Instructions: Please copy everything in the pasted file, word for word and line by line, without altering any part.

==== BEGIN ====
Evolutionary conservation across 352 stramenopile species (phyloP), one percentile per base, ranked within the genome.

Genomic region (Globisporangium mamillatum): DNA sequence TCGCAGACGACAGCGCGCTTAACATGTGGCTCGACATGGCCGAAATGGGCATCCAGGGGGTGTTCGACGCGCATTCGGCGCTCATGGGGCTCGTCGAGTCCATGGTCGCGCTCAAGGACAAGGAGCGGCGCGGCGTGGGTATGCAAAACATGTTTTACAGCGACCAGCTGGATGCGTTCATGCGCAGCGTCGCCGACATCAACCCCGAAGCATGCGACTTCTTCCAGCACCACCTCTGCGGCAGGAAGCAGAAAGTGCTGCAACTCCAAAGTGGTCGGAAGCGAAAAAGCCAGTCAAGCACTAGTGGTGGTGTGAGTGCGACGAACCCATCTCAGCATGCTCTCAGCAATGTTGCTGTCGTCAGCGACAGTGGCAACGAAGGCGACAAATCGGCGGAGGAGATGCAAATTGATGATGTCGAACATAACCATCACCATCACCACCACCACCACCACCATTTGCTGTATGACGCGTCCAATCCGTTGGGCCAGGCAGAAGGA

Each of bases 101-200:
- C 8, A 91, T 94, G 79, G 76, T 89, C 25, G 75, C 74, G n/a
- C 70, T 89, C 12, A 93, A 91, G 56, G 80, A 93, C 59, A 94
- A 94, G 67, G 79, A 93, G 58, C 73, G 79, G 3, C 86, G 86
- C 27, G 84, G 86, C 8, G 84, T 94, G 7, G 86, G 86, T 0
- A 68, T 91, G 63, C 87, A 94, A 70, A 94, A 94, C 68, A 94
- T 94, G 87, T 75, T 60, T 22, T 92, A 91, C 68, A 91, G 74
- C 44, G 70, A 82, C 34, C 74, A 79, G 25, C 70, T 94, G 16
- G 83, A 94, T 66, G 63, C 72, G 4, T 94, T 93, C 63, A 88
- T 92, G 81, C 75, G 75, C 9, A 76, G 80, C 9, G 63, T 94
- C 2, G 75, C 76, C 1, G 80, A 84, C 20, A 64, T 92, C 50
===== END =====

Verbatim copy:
Evolutionary conservation across 352 stramenopile species (phyloP), one percentile per base, ranked within the genome.

Genomic region (Globisporangium mamillatum): DNA sequence TCGCAGACGACAGCGCGCTTAACATGTGGCTCGACATGGCCGAAATGGGCATCCAGGGGGTGTTCGACGCGCATTCGGCGCTCATGGGGCTCGTCGAGTCCATGGTCGCGCTCAAGGACAAGGAGCGGCGCGGCGTGGGTATGCAAAACATGTTTTACAGCGACCAGCTGGATGCGTTCATGCGCAGCGTCGCCGACATCAACCCCGAAGCATGCGACTTCTTCCAGCACCACCTCTGCGGCAGGAAGCAGAAAGTGCTGCAACTCCAAAGTGGTCGGAAGCGAAAAAGCCAGTCAAGCACTAGTGGTGGTGTGAGTGCGACGAACCCATCTCAGCATGCTCTCAGCAATGTTGCTGTCGTCAGCGACAGTGGCAACGAAGGCGACAAATCGGCGGAGGAGATGCAAATTGATGATGTCGAACATAACCATCACCATCACCACCACCACCACCACCATTTGCTGTATGACGCGTCCAATCCGTTGGGCCAGGCAGAAGGA

Each of bases 101-200:
- C 8, A 91, T 94, G 79, G 76, T 89, C 25, G 75, C 74, G n/a
- C 70, T 89, C 12, A 93, A 91, G 56, G 80, A 93, C 59, A 94
- A 94, G 67, G 79, A 93, G 58, C 73, G 79, G 3, C 86, G 86
- C 27, G 84, G 86, C 8, G 84, T 94, G 7, G 86, G 86, T 0
- A 68, T 91, G 63, C 87, A 94, A 70, A 94, A 94, C 68, A 94
- T 94, G 87, T 75, T 60, T 22, T 92, A 91, C 68, A 91, G 74
- C 44, G 70, A 82, C 34, C 74, A 79, G 25, C 70, T 94, G 16
- G 83, A 94, T 66, G 63, C 72, G 4, T 94, T 93, C 63, A 88
- T 92, G 81, C 75, G 75, C 9, A 76, G 80, C 9, G 63, T 94
- C 2, G 75, C 76, C 1, G 80, A 84, C 20, A 64, T 92, C 50